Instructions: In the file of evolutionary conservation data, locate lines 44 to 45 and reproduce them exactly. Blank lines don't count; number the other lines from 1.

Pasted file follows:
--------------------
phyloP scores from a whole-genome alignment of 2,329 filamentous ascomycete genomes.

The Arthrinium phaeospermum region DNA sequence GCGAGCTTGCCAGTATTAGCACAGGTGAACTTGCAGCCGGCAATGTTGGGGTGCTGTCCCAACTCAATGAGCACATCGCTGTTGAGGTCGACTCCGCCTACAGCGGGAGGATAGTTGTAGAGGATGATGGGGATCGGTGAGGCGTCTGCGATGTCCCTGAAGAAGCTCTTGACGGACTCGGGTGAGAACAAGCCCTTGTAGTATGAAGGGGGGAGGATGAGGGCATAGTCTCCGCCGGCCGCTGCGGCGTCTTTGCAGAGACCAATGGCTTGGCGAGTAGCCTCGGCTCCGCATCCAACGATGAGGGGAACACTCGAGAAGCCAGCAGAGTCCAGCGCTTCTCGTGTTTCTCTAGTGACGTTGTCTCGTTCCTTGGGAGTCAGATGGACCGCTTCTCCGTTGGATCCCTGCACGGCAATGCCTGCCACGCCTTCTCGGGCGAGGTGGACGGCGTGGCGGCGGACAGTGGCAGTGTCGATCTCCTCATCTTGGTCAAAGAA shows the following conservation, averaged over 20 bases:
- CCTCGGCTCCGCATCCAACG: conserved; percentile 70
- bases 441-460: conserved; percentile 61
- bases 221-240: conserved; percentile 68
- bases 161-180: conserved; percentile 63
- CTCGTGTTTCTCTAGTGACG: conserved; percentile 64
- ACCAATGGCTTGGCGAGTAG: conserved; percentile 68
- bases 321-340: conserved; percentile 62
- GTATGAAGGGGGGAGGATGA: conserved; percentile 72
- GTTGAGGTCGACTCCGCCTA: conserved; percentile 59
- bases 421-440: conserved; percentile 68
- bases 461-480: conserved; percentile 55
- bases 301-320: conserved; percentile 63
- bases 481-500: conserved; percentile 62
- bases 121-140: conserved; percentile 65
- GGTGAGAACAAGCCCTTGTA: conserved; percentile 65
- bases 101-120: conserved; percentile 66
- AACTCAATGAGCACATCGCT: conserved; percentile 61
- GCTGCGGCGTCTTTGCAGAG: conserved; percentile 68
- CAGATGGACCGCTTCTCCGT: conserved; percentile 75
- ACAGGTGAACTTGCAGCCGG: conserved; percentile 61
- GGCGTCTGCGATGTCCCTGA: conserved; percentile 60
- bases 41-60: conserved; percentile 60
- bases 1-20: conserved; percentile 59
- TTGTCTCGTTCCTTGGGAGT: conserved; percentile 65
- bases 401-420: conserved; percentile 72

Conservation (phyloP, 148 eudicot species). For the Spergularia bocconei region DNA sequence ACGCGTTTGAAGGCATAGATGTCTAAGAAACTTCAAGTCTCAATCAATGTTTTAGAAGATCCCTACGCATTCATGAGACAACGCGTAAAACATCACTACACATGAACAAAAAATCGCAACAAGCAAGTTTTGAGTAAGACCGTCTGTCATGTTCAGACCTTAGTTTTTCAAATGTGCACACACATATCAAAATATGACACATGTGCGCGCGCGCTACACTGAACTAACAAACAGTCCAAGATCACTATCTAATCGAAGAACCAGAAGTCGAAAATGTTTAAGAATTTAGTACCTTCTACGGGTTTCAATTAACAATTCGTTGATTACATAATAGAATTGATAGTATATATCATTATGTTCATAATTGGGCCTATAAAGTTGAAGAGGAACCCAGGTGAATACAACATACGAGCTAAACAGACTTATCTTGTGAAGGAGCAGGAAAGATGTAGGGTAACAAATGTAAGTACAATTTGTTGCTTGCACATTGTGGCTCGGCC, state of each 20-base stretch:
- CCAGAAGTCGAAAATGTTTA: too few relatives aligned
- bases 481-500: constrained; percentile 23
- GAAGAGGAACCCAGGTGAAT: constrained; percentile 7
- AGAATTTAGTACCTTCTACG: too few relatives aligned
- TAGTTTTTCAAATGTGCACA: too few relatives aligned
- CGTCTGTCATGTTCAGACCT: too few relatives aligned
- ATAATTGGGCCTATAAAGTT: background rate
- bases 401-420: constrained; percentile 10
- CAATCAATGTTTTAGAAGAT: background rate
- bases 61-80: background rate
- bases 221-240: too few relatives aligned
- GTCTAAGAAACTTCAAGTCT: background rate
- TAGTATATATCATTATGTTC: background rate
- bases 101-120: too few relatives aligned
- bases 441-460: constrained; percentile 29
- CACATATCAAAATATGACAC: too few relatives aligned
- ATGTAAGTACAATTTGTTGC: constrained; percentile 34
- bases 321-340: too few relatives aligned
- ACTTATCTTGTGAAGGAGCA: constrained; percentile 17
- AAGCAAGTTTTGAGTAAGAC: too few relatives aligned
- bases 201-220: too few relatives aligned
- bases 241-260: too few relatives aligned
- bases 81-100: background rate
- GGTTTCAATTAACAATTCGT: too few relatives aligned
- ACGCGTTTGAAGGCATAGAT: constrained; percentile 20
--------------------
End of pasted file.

- CACATATCAAAATATGACAC: too few relatives aligned
- ATGTAAGTACAATTTGTTGC: constrained; percentile 34